As the school year gets underway, you might be grappling with how to make sure your kids continue to eat healthy, sustainable and local foods once they go back. With your schedule getting busier, you might also find it more difficult to make your weekly trek to the farmers’ market or find the time to work in your garden.
Luckily, there is an option that is increasing in both popularity and availability; a CSA for schools. Last year, I wrote about this sustainable option for school fundraising, a CSA (Community Supported Agriculture) school fundraiser program. A CSA is a program where participants purchase a share of local, seasonal produce and fruits.
With this model, schools are the communities that support particular farms and at the same time, raise money for the school or PTA. It is a win-win for all, benefiting the farmers, the local economy, the school, and the kids, encouraging them to eat better.
Typically, PTA members and students sell subscriptions of locally grown produce boxes to parents, teachers and even community members. Boxes can be ordered weekly and CSA members can pick them up at a predetermined place, usually the school. Each box provides a week’s worth of local produce that’s enough to feed a family of four for one week or a single/couple for two weeks.
Usually, CSA members do not get a choice of produce since it contains whatever is in season in the local area and whatever is harvested at the farm on the morning of the delivery. The best part is that the produce will contain varieties not commonly found at supermarkets.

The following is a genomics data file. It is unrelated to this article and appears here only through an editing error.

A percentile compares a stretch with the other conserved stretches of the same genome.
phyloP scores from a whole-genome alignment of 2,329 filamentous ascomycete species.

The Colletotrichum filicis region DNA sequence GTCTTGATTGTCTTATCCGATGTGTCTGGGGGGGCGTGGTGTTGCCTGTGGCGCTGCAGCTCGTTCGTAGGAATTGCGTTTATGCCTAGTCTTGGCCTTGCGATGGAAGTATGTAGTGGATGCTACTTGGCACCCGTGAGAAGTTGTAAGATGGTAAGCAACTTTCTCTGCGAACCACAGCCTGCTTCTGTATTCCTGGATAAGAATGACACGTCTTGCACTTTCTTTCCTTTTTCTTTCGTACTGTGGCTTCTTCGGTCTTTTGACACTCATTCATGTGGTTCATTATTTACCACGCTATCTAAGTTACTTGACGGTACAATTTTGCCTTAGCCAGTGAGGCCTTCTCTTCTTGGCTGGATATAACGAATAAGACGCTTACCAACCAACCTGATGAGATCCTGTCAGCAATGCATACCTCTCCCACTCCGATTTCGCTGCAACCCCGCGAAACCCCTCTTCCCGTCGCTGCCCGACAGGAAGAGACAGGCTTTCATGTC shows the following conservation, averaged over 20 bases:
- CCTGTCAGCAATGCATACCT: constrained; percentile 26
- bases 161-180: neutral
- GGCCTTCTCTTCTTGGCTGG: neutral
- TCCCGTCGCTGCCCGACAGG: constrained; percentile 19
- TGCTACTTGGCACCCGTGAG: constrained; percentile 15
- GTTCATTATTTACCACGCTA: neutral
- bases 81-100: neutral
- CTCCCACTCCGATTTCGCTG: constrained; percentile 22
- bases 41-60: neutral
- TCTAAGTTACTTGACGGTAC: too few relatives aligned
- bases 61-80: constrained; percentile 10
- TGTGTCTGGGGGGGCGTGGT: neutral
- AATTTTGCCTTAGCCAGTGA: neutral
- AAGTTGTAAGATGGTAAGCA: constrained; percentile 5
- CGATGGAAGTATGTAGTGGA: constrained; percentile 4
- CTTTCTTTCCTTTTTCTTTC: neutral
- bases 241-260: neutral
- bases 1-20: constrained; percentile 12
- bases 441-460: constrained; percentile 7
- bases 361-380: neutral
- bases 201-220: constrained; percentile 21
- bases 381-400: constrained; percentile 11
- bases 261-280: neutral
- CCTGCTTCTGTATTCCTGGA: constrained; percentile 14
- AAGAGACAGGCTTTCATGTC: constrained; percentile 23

That’s why many farms also include a weekly newsletter with recipe ideas for what to do with that box of produce and news from the farm. Which might be just the thing you need to add a little excitement to your school lunches.
The school and/or PTA receives a percentage of the sales of CSA boxes and for every box sold, the PTA or school receives anywhere between $1 – $5 and the farm receives the rest. If CSA subscriptions are renewed each growing season, the program can offer a steady stream of funds for the schools and the farm.
While the school can use the funds for whatever program or service it might want, some schools are actually using them specifically for their garden and/or nutrition program.
One of the most successful school CSA programs is offered by Tanaka Farms in Irvine, California. Tanaka Farms’ CSA program started just three years ago with only one school, they are now at more than 70 schools and other locations, and still growing.
Some farms, including Tanaka, even have “CSA days” at the farm where the kids can come and visit “their” farm and pick their own fresh produce and see where it is grown.
If your local school doesn’t have a CSA program, you might want to contact a local CSA farm in your area and approach them about adding your child’s school. You can find a CSA near you on Local Harvest.